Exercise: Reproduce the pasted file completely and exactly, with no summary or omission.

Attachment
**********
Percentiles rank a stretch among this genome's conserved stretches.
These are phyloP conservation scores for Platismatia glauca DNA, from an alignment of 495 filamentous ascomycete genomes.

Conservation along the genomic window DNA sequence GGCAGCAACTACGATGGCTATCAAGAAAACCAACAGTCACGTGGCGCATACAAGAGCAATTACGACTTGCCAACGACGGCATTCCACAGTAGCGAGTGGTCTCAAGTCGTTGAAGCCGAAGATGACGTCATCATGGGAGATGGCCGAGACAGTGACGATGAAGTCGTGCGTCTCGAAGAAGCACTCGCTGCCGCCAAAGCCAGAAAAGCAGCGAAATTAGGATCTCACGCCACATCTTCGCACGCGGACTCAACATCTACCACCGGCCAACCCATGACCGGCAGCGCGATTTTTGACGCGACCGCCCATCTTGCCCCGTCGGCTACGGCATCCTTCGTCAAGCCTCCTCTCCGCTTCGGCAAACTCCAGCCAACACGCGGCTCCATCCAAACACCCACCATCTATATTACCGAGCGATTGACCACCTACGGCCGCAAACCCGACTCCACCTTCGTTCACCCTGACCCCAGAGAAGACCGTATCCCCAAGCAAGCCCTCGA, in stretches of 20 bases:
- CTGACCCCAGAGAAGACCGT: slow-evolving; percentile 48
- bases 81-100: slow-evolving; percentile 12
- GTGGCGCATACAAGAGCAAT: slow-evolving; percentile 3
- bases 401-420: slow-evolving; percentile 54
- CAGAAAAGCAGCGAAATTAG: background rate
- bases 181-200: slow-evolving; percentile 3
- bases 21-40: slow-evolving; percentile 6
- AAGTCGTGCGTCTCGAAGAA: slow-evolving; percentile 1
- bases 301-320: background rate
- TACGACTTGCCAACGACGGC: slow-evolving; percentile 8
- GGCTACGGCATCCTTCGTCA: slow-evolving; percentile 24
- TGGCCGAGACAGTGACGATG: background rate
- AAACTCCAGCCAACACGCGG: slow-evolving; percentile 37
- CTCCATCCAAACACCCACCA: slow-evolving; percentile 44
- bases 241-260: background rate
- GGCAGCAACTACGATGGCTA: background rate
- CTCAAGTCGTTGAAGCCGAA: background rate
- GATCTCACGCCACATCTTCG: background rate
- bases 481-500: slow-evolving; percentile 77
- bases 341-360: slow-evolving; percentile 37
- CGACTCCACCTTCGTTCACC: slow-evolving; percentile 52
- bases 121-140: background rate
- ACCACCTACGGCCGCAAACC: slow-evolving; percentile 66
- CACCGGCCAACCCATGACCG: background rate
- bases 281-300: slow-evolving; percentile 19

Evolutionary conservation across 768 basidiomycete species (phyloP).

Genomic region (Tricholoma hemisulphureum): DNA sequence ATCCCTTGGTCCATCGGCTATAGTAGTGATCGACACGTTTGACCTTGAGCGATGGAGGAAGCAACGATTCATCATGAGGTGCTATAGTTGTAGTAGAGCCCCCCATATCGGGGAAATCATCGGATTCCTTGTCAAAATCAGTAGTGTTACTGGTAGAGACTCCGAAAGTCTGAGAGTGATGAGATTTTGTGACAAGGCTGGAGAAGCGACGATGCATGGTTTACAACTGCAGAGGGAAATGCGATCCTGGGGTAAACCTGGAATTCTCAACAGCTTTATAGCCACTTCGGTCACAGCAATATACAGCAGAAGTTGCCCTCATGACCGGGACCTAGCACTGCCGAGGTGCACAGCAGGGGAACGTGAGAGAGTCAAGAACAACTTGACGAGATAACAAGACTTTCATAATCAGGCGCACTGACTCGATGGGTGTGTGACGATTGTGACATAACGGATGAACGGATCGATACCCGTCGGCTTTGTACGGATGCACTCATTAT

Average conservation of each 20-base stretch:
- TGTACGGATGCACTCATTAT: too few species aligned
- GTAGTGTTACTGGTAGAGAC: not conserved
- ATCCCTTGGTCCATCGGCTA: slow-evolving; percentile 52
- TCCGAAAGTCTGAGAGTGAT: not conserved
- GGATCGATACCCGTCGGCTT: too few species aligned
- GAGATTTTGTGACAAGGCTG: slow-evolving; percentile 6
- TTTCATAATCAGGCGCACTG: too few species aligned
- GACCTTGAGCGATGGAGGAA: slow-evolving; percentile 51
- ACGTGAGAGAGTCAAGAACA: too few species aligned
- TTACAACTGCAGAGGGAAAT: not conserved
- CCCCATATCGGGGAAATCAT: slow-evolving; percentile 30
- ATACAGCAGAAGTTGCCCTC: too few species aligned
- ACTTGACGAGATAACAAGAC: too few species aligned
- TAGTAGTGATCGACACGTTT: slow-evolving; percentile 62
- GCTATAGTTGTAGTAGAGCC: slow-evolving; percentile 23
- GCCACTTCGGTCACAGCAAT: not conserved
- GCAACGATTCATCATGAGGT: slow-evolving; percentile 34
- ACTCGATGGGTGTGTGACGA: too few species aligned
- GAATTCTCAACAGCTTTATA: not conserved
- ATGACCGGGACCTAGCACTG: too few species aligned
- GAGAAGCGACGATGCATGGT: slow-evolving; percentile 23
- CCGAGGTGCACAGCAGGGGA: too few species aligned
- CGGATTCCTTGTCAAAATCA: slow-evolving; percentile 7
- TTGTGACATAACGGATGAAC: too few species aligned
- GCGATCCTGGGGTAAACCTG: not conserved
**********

Percentiles rank a stretch among this genome's conserved stretches.
These are phyloP conservation scores for Platismatia glauca DNA, from an alignment of 495 filamentous ascomycete genomes.

Conservation along the genomic window DNA sequence GGCAGCAACTACGATGGCTATCAAGAAAACCAACAGTCACGTGGCGCATACAAGAGCAATTACGACTTGCCAACGACGGCATTCCACAGTAGCGAGTGGTCTCAAGTCGTTGAAGCCGAAGATGACGTCATCATGGGAGATGGCCGAGACAGTGACGATGAAGTCGTGCGTCTCGAAGAAGCACTCGCTGCCGCCAAAGCCAGAAAAGCAGCGAAATTAGGATCTCACGCCACATCTTCGCACGCGGACTCAACATCTACCACCGGCCAACCCATGACCGGCAGCGCGATTTTTGACGCGACCGCCCATCTTGCCCCGTCGGCTACGGCATCCTTCGTCAAGCCTCCTCTCCGCTTCGGCAAACTCCAGCCAACACGCGGCTCCATCCAAACACCCACCATCTATATTACCGAGCGATTGACCACCTACGGCCGCAAACCCGACTCCACCTTCGTTCACCCTGACCCCAGAGAAGACCGTATCCCCAAGCAAGCCCTCGA, in stretches of 20 bases:
- CTGACCCCAGAGAAGACCGT: slow-evolving; percentile 48
- bases 81-100: slow-evolving; percentile 12
- GTGGCGCATACAAGAGCAAT: slow-evolving; percentile 3
- bases 401-420: slow-evolving; percentile 54
- CAGAAAAGCAGCGAAATTAG: background rate
- bases 181-200: slow-evolving; percentile 3
- bases 21-40: slow-evolving; percentile 6
- AAGTCGTGCGTCTCGAAGAA: slow-evolving; percentile 1
- bases 301-320: background rate
- TACGACTTGCCAACGACGGC: slow-evolving; percentile 8
- GGCTACGGCATCCTTCGTCA: slow-evolving; percentile 24
- TGGCCGAGACAGTGACGATG: background rate
- AAACTCCAGCCAACACGCGG: slow-evolving; percentile 37
- CTCCATCCAAACACCCACCA: slow-evolving; percentile 44
- bases 241-260: background rate
- GGCAGCAACTACGATGGCTA: background rate
- CTCAAGTCGTTGAAGCCGAA: background rate
- GATCTCACGCCACATCTTCG: background rate
- bases 481-500: slow-evolving; percentile 77
- bases 341-360: slow-evolving; percentile 37
- CGACTCCACCTTCGTTCACC: slow-evolving; percentile 52
- bases 121-140: background rate
- ACCACCTACGGCCGCAAACC: slow-evolving; percentile 66
- CACCGGCCAACCCATGACCG: background rate
- bases 281-300: slow-evolving; percentile 19

Evolutionary conservation across 768 basidiomycete species (phyloP).

Genomic region (Tricholoma hemisulphureum): DNA sequence ATCCCTTGGTCCATCGGCTATAGTAGTGATCGACACGTTTGACCTTGAGCGATGGAGGAAGCAACGATTCATCATGAGGTGCTATAGTTGTAGTAGAGCCCCCCATATCGGGGAAATCATCGGATTCCTTGTCAAAATCAGTAGTGTTACTGGTAGAGACTCCGAAAGTCTGAGAGTGATGAGATTTTGTGACAAGGCTGGAGAAGCGACGATGCATGGTTTACAACTGCAGAGGGAAATGCGATCCTGGGGTAAACCTGGAATTCTCAACAGCTTTATAGCCACTTCGGTCACAGCAATATACAGCAGAAGTTGCCCTCATGACCGGGACCTAGCACTGCCGAGGTGCACAGCAGGGGAACGTGAGAGAGTCAAGAACAACTTGACGAGATAACAAGACTTTCATAATCAGGCGCACTGACTCGATGGGTGTGTGACGATTGTGACATAACGGATGAACGGATCGATACCCGTCGGCTTTGTACGGATGCACTCATTAT

Average conservation of each 20-base stretch:
- TGTACGGATGCACTCATTAT: too few species aligned
- GTAGTGTTACTGGTAGAGAC: not conserved
- ATCCCTTGGTCCATCGGCTA: slow-evolving; percentile 52
- TCCGAAAGTCTGAGAGTGAT: not conserved
- GGATCGATACCCGTCGGCTT: too few species aligned
- GAGATTTTGTGACAAGGCTG: slow-evolving; percentile 6
- TTTCATAATCAGGCGCACTG: too few species aligned
- GACCTTGAGCGATGGAGGAA: slow-evolving; percentile 51
- ACGTGAGAGAGTCAAGAACA: too few species aligned
- TTACAACTGCAGAGGGAAAT: not conserved
- CCCCATATCGGGGAAATCAT: slow-evolving; percentile 30
- ATACAGCAGAAGTTGCCCTC: too few species aligned
- ACTTGACGAGATAACAAGAC: too few species aligned
- TAGTAGTGATCGACACGTTT: slow-evolving; percentile 62
- GCTATAGTTGTAGTAGAGCC: slow-evolving; percentile 23
- GCCACTTCGGTCACAGCAAT: not conserved
- GCAACGATTCATCATGAGGT: slow-evolving; percentile 34
- ACTCGATGGGTGTGTGACGA: too few species aligned
- GAATTCTCAACAGCTTTATA: not conserved
- ATGACCGGGACCTAGCACTG: too few species aligned
- GAGAAGCGACGATGCATGGT: slow-evolving; percentile 23
- CCGAGGTGCACAGCAGGGGA: too few species aligned
- CGGATTCCTTGTCAAAATCA: slow-evolving; percentile 7
- TTGTGACATAACGGATGAAC: too few species aligned
- GCGATCCTGGGGTAAACCTG: not conserved